LAWMAKERS PUSH FOR MEASURES PROTECTING CONSUMERS FROM UNFAIR CANCELLATION FEES

Legislative Committees to Begin Considering Measures to Limit Fees for Rescheduling Medical Appointments; Terminating Cell Phone or Cable Contracts; Cancelling Customer Service Appointments

(TRENTON) — Senator Linda R. Greenstein, Assemblymen Wayne P. DeAngelo and Daniel R. Benson and Assemblywoman Connie Wagner are spearheading efforts to curtail cancellation fees levied on consumers for rescheduling or cancelling health care or customer service appointments or cancelling contracts for telecommunications services.

Under components of the Consumer Cancellation Protection package of bills, customers would not be charged exorbitant fees for legitimately cancelling appointments if they are unable to keep them or ending contracts if they are displeased with services.

“Heavy-handed cancellation policies assume the worst in their patients or customers; they assume that the client is purposefully skipping out on their commitments,” said Greenstein (D-Plainsboro). “We are seeking to put a structure in place that protects patients who are legitimately cancelling appointments if they’re stuck at work, have a sick child at home, or faced with an unforeseen emergency.”

“The fact of the matter is that virtually every patient or customer who cancels their appointments or contracts does so after careful consideration and making their best effort to keep them,” said DeAngelo (D-Hamilton). “They shouldn’t be held hostage by arbitrarily set cancellation fees that can be higher than the cost of the service initially scheduled.”

“Life events happen where we honestly have to miss a scheduled appointment, especially in today’s fast paced world. These bills would ensure that consumers aren’t taken advantage of when this occurs,” said Benson (D-Hamilton). “This legislation would ensure that consumers are protected from businesses trying to make a profit from a missed appointment rather than influence behavior.”

Senate Bill 2475/Assembly Bill 3107 would limit fees charged for rescheduling, cancelling or not showing up for health care services. A doctor, dentist or other health care providers would not be able to charge a patient more than $25 if they cancel, reschedule or fail to show-up for an appointment with less than 24 hours notice three times within a six month time period. The health care provider would need to inform the patient of the policy when the appointment is scheduled.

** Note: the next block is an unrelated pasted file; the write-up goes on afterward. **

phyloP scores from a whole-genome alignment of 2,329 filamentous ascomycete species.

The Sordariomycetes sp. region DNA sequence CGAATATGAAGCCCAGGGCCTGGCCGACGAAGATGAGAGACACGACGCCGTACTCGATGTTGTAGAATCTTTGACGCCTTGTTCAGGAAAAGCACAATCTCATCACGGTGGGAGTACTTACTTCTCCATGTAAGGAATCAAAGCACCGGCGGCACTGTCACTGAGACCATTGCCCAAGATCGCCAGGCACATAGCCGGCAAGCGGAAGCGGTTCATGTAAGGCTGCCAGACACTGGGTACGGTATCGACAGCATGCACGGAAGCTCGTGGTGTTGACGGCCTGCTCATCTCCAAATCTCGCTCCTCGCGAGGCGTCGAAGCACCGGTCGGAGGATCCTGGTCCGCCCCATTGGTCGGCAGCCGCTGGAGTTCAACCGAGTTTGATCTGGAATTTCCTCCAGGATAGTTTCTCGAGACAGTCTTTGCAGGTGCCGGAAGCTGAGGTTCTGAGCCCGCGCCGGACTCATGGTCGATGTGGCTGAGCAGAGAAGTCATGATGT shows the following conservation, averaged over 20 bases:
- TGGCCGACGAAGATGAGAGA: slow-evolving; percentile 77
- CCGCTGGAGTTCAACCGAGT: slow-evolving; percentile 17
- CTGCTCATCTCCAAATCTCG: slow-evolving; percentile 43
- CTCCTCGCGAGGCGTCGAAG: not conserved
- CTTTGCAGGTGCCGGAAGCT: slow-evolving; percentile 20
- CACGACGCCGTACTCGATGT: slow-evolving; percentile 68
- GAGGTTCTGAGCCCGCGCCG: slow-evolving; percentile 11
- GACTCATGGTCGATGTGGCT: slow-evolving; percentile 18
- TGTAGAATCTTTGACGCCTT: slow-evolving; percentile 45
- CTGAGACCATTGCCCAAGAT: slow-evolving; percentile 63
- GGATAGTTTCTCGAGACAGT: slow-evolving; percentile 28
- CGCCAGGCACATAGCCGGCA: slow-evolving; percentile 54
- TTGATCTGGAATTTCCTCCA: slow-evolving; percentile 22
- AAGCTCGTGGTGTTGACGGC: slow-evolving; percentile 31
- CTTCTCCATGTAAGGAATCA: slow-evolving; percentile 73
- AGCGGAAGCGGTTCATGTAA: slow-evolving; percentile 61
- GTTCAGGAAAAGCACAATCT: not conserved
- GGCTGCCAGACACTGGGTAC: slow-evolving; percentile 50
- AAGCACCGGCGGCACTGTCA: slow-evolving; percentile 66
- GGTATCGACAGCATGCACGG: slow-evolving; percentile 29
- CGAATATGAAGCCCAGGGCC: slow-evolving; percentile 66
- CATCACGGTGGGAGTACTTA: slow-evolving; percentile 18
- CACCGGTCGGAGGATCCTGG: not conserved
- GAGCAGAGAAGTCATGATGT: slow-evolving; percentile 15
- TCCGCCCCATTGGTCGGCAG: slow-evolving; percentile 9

Senate Bill 2476/Assembly Bill 3108 would cap the fees charged for cancelling or rescheduling services such as cosmetology, hairstyling, skin care or beauty care treatments, or similar services.

The fee charged to a customer for cancelling or rescheduling such an appointment would be limited to 25 percent of the cost for the services initially scheduled if the customer changes it less than 24 hours in advance. Establishments would need to notify customers of the cancelling policy either verbally or in writing at the time when the appointment is made.

“We understand that businesses and doctor’s offices need to maintain full schedules. However, there needs to be a balance between customers with legitimate cancellations that can’t be helped and habitual ‘no-show’ clients who have no regard for professionals. We are striving to strike that balance in these measures,” said DeAngelo.

The final measure, Senate Bill 2477/Assembly Bill 3109, would establish a grace period for cancelling cell phone or cable service. Consumers would not be charged for cancelling services for any reason within 30 days of entering into the contract.

“Cancellation fees force customers to keep services that are not suitable to their needs or liking. With the amount of competition in the telecommunications industry, customers should be able to change their provider freely within a reasonable timeframe if they are unhappy with the service,” said Greenstein.

The measures also are sponsored by Assemblywoman Connie Wagner (D-Paramus).

“Service providers should be confident enough in what they offer to give consumers the right to opt out,” said Wagner (D-Bergen). “Customers get protections like this in many products they buy, so this is quite simply common sense consumer protection legislation.”

Failure to comply with the parameters of each measure would fall under the penalties set forth in the Consumer Fraud Act.

The measure limiting cancellation fees for health care services will be considered by the Senate Health, Human Services and Senior Citizens Committee on Thursday, January 20, 2011. The bill that would provide a grace period for cancelling cell phone or cable contracts will be considered by the Assembly Consumer Affairs Committee also to be held on Thursday.